jueves, 26 de marzo de 2009

acoustic space/orality/the spoken word

I'm searching ideas for my phase 3. My point is to connect, as far as possible, the audio project with my other phases and my presentation... Hypertext audio is hard to develop though...
I found the blog I link at the bottom of the post, which is very interesting and may give me some ideas...

"McLuhan had established decades ago the consequences of TV as a new medium that would return society to its tribal ways, pushing the literate man back to an "
Acoustic" world where oral tradition is the preferred mechanism for cultural transfer. "Acoustic"‚ was mostly used as a metaphor for‚ many things happening at once".


lunes, 16 de marzo de 2009


I just read the chapter "Visual and Acoustic Space" from the work The Gutenberg Galaxy: The Making of Typographic Man, by Canadian scholar Marshall McLuhan, and would like to make some notes here in the blog - specially in relation to the previous post, and also as a way to foster ideas for my phase 3 project.

In "The Global Village", McLuhan proposes a detailed conceptual framework through which we can understand the significant technological changes carried out during the past decades. One of the main points of his theory is that technology users are "trapped" by two different ways of perceiving the world. On the one hand we have what he calls "visual space" (the linear perception, a characteristic of the Western world); on the other, the acoustic space (the holistic reasoning, from the Eastern world). The author argues that the printed media stimulates and mantains the perception of visual space; however, important changes in communication media (tv, technology database, satellite networks, global media...) are leading the users towars a more dynamic and multi-axial "acoustic space".

I found a very interesting (and brief) article about this same text, that would like to share with all of you. It is very useful, since it summarizes the main ideas of the McLuhan's article:

- Western history has been dominated by the perception of the world as a linear thought: everything has a beginning, a middle, and an end. The result is a world view dominated by linear logic and the symbolic abstraction of meaning.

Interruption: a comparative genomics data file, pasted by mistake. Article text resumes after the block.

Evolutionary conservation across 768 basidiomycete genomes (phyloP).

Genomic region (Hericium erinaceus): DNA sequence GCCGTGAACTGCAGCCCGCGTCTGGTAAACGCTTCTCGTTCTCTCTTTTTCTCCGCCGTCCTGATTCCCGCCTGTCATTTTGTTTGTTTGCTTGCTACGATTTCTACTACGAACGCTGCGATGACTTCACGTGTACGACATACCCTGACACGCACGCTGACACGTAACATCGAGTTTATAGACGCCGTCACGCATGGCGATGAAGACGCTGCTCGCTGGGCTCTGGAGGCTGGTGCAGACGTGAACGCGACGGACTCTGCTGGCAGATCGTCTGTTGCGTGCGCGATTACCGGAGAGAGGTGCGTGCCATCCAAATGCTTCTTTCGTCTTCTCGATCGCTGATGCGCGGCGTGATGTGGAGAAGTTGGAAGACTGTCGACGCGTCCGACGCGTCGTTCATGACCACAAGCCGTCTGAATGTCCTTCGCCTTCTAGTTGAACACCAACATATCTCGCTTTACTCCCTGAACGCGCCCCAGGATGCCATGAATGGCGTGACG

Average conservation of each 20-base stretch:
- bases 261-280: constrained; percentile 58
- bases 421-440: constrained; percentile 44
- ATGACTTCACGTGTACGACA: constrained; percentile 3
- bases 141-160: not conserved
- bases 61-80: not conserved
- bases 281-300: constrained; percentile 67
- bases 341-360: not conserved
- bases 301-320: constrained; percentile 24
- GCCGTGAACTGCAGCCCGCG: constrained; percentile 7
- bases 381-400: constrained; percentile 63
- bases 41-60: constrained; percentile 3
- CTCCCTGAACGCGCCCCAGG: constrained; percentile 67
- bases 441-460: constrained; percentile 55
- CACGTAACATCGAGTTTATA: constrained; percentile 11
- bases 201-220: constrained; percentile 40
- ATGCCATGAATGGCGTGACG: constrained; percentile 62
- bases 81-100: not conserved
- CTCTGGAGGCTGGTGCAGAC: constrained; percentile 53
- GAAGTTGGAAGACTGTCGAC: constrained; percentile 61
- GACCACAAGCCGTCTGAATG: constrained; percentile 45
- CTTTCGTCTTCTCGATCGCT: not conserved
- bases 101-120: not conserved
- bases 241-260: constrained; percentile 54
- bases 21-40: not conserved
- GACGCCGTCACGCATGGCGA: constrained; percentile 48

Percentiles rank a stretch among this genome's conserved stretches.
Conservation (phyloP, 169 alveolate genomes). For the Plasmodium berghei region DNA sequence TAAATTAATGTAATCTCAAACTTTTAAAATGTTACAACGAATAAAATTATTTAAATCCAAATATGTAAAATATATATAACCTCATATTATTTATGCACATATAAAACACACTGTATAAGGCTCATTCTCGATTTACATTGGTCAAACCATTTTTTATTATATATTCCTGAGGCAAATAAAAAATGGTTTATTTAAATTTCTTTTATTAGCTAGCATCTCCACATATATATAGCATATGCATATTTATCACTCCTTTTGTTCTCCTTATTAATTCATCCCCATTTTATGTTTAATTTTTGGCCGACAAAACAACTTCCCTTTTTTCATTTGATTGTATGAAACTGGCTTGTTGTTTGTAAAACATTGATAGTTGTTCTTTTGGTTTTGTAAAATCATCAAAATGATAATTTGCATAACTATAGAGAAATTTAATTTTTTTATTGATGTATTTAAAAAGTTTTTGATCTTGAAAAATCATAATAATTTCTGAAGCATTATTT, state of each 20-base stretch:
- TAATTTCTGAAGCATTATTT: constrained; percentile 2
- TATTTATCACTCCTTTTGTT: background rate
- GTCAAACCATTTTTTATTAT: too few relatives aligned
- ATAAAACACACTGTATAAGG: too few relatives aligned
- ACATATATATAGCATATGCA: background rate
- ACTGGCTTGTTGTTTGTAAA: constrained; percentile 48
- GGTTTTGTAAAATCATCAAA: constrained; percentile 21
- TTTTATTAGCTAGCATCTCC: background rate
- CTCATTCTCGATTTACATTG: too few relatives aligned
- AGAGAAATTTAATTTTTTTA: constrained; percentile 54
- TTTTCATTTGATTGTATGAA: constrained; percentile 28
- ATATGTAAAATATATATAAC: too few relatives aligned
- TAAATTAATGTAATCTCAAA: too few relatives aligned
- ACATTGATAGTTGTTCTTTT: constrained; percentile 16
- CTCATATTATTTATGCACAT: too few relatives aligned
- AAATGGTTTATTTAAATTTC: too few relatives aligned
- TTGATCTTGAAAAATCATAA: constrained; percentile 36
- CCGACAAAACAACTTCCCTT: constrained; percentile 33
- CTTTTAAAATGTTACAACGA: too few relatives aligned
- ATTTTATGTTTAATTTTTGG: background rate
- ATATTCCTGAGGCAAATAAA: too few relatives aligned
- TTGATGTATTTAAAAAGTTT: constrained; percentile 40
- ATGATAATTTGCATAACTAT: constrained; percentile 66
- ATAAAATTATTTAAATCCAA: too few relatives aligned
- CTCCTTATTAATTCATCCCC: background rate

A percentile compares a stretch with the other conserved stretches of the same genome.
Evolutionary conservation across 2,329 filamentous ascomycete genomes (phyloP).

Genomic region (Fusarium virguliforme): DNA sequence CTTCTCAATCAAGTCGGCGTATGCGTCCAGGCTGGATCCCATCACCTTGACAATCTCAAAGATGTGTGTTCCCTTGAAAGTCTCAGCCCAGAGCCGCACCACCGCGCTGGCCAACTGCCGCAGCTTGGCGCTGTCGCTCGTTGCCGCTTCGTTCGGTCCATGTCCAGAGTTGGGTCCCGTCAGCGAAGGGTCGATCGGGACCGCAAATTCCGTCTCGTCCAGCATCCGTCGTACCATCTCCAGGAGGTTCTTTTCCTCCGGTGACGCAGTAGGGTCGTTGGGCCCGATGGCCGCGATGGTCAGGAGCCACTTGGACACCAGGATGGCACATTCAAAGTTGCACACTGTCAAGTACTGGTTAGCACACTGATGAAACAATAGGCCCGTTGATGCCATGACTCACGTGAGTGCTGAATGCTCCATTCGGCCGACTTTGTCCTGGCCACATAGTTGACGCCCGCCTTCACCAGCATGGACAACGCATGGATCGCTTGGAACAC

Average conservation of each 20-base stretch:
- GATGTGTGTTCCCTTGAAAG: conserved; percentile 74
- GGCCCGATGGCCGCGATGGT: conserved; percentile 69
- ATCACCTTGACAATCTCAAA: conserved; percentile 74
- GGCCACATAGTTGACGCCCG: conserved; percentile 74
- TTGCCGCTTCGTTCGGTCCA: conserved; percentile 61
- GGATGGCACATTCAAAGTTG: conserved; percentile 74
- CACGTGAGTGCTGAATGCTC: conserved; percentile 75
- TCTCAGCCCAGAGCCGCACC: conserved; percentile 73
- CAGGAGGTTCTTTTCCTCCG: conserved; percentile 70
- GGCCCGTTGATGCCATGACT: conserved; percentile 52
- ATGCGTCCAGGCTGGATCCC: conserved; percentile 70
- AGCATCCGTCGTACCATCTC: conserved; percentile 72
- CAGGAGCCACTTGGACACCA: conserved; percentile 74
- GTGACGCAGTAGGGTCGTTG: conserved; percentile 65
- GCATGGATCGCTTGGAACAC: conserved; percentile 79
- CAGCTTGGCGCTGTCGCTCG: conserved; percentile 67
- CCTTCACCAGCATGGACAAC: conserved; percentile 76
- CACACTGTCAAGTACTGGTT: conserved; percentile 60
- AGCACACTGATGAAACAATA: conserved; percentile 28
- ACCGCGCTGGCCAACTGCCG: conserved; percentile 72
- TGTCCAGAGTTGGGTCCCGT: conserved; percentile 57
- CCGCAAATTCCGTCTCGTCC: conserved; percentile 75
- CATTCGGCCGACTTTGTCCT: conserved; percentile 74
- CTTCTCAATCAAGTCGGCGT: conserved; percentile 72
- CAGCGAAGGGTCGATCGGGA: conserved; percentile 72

- The alphabet and writing strongly biases our communication towards the world of visual space. Our discourse about our environment is constricted into ideas of lines, planes and grids. The universe is perceived as having a beginning, and at some point an end; time is constructed as a line.
- In contrast with the linear biases of visual space, acoustic space is analogous to the natural environment. Acoustic space surrounds us.

-Writing and publishing are the main technologies that have focused Western society on the visual; however, McLuhan claims the counteraction of two "acoustic" technologies (cash money and the compass), have kept us with some balance. Acoustic technologies focus on the intangible and the global.



Left hemisphere of the brain.

Linear, sequential; based on the line, plane, grid, perspective. Heightens response of the eye. Linear conceptualization, causality.


Right hemisphere of the brain.

Gyroscopic, 360 degrees, reflective, reverberant, simultaneous. Heightens response of the ear (balance). Oral culture, myth, time as a cycle.


martes, 10 de marzo de 2009

the world as a sound environment

"Daily life has a soundtrack. If you can't listen to it,
it's just because we are used to hear it"

Ramon Pelinski, musician.

I've spent these days just listening to sounds that surround me everyday. I've been walking around with my ears and my mind open, as Nadine suggested last week in class, cultivating a better awareness of background sounds, ambiance, sound environments, sound space boundaries... It's pretty amazing to realize how unaware we are of the incredible amount of sound surrounding us 24/7, sometimes because our culture tends to privilege sight, images and visual impacts.

Our daily lives are full of sounds, to the extent that he world is a sound environment. The sounds give us essential information for a better comprehension of the environment in which we operate on a regular basis. understanding the environment in which we operate. Auditory references provide us information about the proportions of the spaces we inhabit, warn us of possible dangers... and so on. There are a multitude of sounds in our world that tells us stories, as well as there are a number of sounds (and stories) we produce every day in each of our ordinarytasks. However, very few people actually listen and pay attention to these sounds.

In order to get some ideas for my phase 3 project, I started a while ago to do some research regarding sound environment and the concept of "soundscape". I've found very interesting stuff, such as this text, El Mundo es un paisaje sonoro (The world is a sonorous landscape), which takes a pretty quick overview to the history of sound and sound recording.

As this text explains, with the advent of tape recorders (and portable tape recorders, afterwards) these sounds that I just mentioned above stopped being noticed by people and started to become recorded sound (that could be stored and transmitted over and over again). This had enormous consequences (very good ones, if we think in the value of radio and film, for instance), mostly a change of our "hearing perception": almost all the sounds people percieved in their environments, started to become translated into noise. But most of the time what we call "noise" is actually these amount of incredible of sounds which we don't really pay attention.

This week I've been paying attention to them. Trying to translate our internalized concept of "landscape" into another one, "soundscape".